Wednesday, October 31, 2012

Got Gliomas? Don’t Eat (for a bit)

According to an article posted on,   Valter D. Longo, director of the Longevity Institute at the University of Southern California, Davis, School of Gerontology, and his colleagues have published results of a new study which shows that a controlled fasting period lasting no more than 48 hours improved the effectiveness of chemotherapy and radiation therapy in mice with gliomas. (If you don’t know what gliomas is, be happy that you don’t.)

In previous research, Longo's team showed that short-term fasting made cancer cells vulnerable to the toxic effects of chemotherapy while protecting healthy cells. In the new study, the investigators tested the effect of starvation on glioma cells by depriving mice of food for 48 hours prior to radiotherapy or prior to chemotherapy with temozolomide, the standard therapeutic agent used after attempted surgical resection of glioma.

Compared with mice that underwent fasting alone or radiation alone, more than twice as many mice receiving both interventions survived to the end of the trial period.

Monday, October 29, 2012

“The Island Where People Forget to Die”

Ok, this is a different kind of cancer survivor story, the story of a cancer survivor who’s now in his early nineties…or maybe over a hundred, it’s hard to tell (actually I think he looks more like the 102 that he claims he is). It’s also the title of an NY Times article that caught my eye - “The Island Where People Forget to Die.”

The story starts with Stamatis Moraitis, a WWII veteran from Greece who immigrated to the US. In 1976 he finds out he has terminal cancer and returns to his hometown on the tiny Greek island of Ikaria to die…only he doesn’t. And as it turns out Ikaria is home to a high concentration of folks who live a lot longer than average. Since I’m hoping to make it to the average, I read this to see if I could gleam any hints on how to do so.

The author, reporter Dan Buettner, dug into this because “For a decade, with support from the National Geographic Society, I’ve been organizing a study of the places where people live longest.”

For his detailed article, try this link:

Friday, October 26, 2012

Cancer on the Brain: Book Review

I just finished reading Cancer on the Brain: One Man’s Journey of Baseball, Business and Beating the Odds.

For starters, let me say that this isn’t a book about brain cancer. It’s a book about a man who first had a benign brain tumor, hemagiopericytoma, (no, I never heard of it before) and then had cancer, non-Hodgkin’s lymphoma, which was a mass in his chest.

The book is also about an unrepentant, type-A “man’s man.” This is not a guy who wallows in self-pity. This is a guy who, seven days after a six hour surgery, went back to work. Seven days after my surgery I couldn't even spell "work."

And, to be clear, this is also a guy who’s had more than his fair share of radiation and chemo.

For me, the most interesting part of the book had nothing to do with brain tumors or cancer, it was his chapters about coaching a team of mostly Hispanic boys and the life lessons he taught them…although he seemed to learn a lot from them, too.

In many ways he reminds me of my uncle who had a big heart, but just didn't want anybody to know it.

If you’re interested in the science behind the diseases or detailed insights into his emotional responses, this isn’t the book for you. If you want to know about a hard-charging, successful businessman who sees a brain tumor, cancer and the associated handicaps (e.g. a numb and malfunctioning leg) as annoying rather than debilitating, try it.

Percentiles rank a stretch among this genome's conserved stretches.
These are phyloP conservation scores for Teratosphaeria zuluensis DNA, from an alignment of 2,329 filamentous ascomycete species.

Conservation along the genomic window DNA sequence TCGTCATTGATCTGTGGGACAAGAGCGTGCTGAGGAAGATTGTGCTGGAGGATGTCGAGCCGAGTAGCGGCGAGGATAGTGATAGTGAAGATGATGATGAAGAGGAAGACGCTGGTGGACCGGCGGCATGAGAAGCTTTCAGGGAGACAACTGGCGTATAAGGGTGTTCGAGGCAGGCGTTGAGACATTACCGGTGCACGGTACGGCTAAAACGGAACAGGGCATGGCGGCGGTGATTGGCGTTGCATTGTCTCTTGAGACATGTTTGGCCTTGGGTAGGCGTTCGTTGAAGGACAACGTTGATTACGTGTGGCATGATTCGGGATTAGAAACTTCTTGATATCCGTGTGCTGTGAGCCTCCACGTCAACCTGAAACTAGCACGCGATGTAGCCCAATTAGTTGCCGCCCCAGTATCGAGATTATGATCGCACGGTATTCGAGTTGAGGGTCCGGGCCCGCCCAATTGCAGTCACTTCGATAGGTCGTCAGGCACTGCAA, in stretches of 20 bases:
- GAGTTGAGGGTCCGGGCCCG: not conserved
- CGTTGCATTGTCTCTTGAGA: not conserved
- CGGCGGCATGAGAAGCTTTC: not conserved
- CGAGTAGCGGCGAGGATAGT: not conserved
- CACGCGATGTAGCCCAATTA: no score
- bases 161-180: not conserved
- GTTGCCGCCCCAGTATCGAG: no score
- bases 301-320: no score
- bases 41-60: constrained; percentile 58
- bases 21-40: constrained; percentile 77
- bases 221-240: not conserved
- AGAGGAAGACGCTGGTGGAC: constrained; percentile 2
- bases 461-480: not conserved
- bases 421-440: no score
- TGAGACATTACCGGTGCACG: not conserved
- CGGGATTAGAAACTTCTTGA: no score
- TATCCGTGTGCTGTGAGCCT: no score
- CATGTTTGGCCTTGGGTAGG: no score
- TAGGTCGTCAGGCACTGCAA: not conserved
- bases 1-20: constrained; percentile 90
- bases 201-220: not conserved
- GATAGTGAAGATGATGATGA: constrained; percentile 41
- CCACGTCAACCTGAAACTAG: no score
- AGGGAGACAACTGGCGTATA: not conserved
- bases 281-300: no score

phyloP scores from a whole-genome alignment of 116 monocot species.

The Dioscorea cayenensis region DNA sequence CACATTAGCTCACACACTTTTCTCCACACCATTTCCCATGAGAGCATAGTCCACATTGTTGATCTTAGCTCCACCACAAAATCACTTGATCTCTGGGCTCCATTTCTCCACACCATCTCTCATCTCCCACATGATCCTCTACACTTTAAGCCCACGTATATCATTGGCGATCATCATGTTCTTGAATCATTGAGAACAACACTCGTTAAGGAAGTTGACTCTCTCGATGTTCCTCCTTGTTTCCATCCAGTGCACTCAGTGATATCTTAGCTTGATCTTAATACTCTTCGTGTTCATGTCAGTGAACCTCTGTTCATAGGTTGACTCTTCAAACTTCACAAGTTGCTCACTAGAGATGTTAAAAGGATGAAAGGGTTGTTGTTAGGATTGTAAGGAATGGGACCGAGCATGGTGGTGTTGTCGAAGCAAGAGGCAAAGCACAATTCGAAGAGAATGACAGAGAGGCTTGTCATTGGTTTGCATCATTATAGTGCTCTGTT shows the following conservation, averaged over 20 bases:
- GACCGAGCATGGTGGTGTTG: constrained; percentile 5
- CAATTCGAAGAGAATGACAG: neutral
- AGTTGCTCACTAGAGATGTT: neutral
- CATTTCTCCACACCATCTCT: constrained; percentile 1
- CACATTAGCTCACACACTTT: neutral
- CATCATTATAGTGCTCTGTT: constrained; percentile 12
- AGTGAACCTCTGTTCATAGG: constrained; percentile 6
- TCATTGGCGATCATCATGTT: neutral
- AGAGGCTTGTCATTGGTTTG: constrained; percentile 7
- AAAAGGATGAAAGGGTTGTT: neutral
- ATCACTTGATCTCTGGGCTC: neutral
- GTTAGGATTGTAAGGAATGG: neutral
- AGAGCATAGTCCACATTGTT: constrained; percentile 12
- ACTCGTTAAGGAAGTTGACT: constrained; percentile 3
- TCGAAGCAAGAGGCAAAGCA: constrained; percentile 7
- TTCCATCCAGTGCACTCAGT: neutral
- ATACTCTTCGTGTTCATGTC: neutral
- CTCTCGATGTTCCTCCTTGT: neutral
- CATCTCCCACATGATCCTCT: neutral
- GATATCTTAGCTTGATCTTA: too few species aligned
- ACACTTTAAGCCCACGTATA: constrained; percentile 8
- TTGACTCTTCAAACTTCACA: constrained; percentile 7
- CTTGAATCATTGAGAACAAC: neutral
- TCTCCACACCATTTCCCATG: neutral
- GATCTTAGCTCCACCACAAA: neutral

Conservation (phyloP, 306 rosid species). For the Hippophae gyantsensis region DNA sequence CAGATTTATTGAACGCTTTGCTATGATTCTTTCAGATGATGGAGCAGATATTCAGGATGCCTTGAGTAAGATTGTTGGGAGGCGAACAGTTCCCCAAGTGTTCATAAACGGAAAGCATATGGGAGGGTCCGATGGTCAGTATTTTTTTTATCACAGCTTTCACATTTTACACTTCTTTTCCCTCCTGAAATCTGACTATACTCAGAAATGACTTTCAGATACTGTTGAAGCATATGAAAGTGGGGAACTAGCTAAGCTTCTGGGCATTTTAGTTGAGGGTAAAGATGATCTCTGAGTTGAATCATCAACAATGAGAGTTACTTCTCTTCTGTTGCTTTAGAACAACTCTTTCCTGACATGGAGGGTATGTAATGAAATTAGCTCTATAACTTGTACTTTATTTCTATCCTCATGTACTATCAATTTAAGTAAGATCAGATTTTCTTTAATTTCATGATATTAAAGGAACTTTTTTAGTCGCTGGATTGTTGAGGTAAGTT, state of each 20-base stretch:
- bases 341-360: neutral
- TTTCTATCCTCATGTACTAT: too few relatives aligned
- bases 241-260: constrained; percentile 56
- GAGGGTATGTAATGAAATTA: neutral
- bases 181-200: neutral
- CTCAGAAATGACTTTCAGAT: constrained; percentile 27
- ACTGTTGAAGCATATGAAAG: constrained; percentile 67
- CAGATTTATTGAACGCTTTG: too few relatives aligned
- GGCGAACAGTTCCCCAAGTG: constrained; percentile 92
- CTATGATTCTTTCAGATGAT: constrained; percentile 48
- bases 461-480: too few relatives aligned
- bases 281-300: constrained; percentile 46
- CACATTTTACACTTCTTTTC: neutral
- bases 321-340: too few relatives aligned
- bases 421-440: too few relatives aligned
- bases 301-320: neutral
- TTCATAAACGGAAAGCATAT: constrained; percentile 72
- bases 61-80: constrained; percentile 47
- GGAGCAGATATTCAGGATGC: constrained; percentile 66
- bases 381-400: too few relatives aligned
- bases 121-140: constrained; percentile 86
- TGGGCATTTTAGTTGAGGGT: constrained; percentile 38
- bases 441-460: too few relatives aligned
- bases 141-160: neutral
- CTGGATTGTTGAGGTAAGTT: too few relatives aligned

Wednesday, October 24, 2012

Latest brain tumor celebrity: Cardinals analyst and talk-show host Chris Duncan

According to the St. Louis Post Dispatch, Cardinals analyst and talk-show host Chris Duncan was back on the air, albeit briefly, Monday, and said "a tumor in my head'' is what had kept him off the WXOS airwaves for three weeks. "I had it removed and I'm doing well now,'' he said in a brief appearance on 101.1 FM's afternoon drive-time show, a program for which he normally is a co-host.
Duncan went to Duke University's medical facility to have the operation performed.
"I feel really lucky I got a chance to go down there and have the surgery and get the tumor removed,'' he said. "I feel great right now. Hopefully I can come back as soon as possible and rejoin you guys.''
He works with Randy Karraker and D'Marco Farr, and the program is the highest-rated local sports-talk show in the St. Louis market. And Duncan, a former outfielder who won a World Series ring with the Cardinals in 2006, is on the comeback path.
Here’s a link to the article:

My favorite book blending pro baseball and a brain tumor is, of course, Liz Holzemer’s  memoir entitled Curveball: When Life Throws You a Brain Tumor -

The Brain Science Foundation and Meningioma Research

I recently got an email telling me about the Brain Science Foundation. So I Googled the organization (doesn't everybody start this way?) and read the following mission statement: 

“The Brain Science Foundation is a nonprofit organization founded by Steven and Kathleen Haley in 2002 based on a realization that little is known in the medical world about meningioma and other primary brain tumors and a desire to fast-forward research on them.”

I liked their focus on meningioma and the phrase “fast-forward,” especially since I often feel like we’re stuck in “slo-mo” on meningioma research advances.

If this all reads and sounds like a non-profit run by a tech firm, here’s why: founder Steven Haley is a hugely successful serial tech firm entrepreneur. He, and his wife Kathleen Haley, established the Brain Science Foundation in 2002 following Steven’s treatment for meningioma in 1997.

Interested? Watch their nifty video - - which does a nice job of explaining who they are, what they do and how they’re going about their research.